What is Psychological Safety?

Two people exchanging a high five in a virtual meeting, Frankli performance management and engagement software

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A term first coined by Amy Edmondson in 1999, psychological safety is now mentioned in most conversations about people-centric work, as we endeavour to crack the code on building and sustaining high-performing teams. But to create a climate of psychological safety, we first need to understand it, and learn how to measure it on our teams. So let's dive in.

What is Psychological Safety?

Professor Amy Edmondson defines psychological safety as “a shared belief held by members of a team that the team is safe for interpersonal risk taking” (1). In environments of psychological safety, everyone on the team feels supported to ask questions, speak up, disagree with team mates, admit mistakes, and take risks. And they do so without worrying about facing embarrassment, rejection or punishment as a result.

Why is Psychological Safety so Important?

Psychological safety has been shown to have positive effects on employee engagement, employee turnover, creativity and performance (2). In environments of psychological safety, people are more likely to innovate quickly, unlock the benefits of diversity, and adapt well to change (3). Psychological safety appears time and time again as a common thread among the world's top-performing teams. If we want to support our people to do their best work, it's something we've got to take seriously.

Frankli encourages idea sharing, open communication and autonomy through goal-setting and engagement features.

How do you Measure Psychological Safety at Work?

A great way to measure psychological safety at work is to include a few of the following questions in your next employee survey. These questions are designed to be answered using the Likert Scale (strongly disagree, disagree, neutral, agree, strongly agree). In psychologically safe environments, you'd expect a high agreement rates for each.

  • I can take risks on this team without fear of embarrassment or punishment.
  • We disagree respectfully on this team.
  • My manager values my ideas.
  • My team mates value my ideas.
  • As a team, we are quick to discuss problems.
  • I feel comfortable raising issues with my manager.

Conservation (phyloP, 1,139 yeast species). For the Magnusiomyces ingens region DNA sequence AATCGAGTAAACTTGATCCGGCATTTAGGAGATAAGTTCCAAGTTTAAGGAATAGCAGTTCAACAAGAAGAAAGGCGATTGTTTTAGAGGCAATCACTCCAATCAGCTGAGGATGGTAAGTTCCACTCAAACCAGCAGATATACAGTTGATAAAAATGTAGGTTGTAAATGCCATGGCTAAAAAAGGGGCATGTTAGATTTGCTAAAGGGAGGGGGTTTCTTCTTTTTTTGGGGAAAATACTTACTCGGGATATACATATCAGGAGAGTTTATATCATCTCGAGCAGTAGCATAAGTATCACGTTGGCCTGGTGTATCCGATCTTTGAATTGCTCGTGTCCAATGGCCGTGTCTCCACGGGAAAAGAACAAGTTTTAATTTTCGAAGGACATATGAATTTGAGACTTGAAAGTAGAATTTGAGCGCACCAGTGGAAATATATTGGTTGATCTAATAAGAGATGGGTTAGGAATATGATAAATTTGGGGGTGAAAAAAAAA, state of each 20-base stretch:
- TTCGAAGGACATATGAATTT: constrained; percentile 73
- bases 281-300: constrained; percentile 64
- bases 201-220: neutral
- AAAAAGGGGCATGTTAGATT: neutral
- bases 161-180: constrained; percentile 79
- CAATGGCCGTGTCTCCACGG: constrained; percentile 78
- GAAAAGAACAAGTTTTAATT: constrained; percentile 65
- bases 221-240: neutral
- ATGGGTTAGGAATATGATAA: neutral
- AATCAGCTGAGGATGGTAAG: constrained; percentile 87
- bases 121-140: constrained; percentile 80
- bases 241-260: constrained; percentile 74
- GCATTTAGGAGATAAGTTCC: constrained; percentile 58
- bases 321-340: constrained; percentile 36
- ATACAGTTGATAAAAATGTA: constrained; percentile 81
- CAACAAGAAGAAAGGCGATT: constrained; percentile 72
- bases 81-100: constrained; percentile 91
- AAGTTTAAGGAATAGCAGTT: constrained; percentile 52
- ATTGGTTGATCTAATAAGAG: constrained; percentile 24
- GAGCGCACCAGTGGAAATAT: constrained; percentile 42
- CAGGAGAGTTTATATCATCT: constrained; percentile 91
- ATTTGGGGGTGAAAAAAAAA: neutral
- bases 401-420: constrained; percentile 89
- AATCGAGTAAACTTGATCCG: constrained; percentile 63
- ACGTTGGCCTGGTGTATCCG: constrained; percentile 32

• I feel comfortable raising issues with my team mates.
  • I feel comfortable informing my manager that I've made a mistake.
  • I feel comfortable informing my team mates that I've made a mistake.

How do you Create Psychological Safety at Work?

For most teams, improving psychological safety will require a thorough rethink of how you conduct meetings and communicate with your people. A performance and engagement platform like Frankli can help you make make swift progress on this but it's important to spend a bit of time getting to grips with the key contributors first. In her 2014 Ted Talk, Professor Amy Edmondson outlines three things leaders can do to create a psychologically safe workplace, which provides a good starting point;

1. Frame the work as learning problem, not an execution problem
2. Acknowledge your own fallibility
3. Model curiosity and ask lots of questions( 4).

You'll also find some practical, actionable tips for building trust on your teams on our blog.

Frankli helps teams create a climate of psychological safety through intuitive feedback channels, strategic goal-setting and 1:1 meeting tools. Learn more.

1. Amy Edmondson, Psychological Safety and Learning Behavior in Work Teams. 2. Sehoon Kim, Heesu Lee, Timothy Paul Connerton, How Psychological Safety Affects Team Performance: Mediating Role of Efficacy and Learning Behavior. 3. McKinsey, Psychological safety and the critical role of leadership development. 4. Amy Edmondson at TEDxHGSE, Building a psychologically safe workplace.

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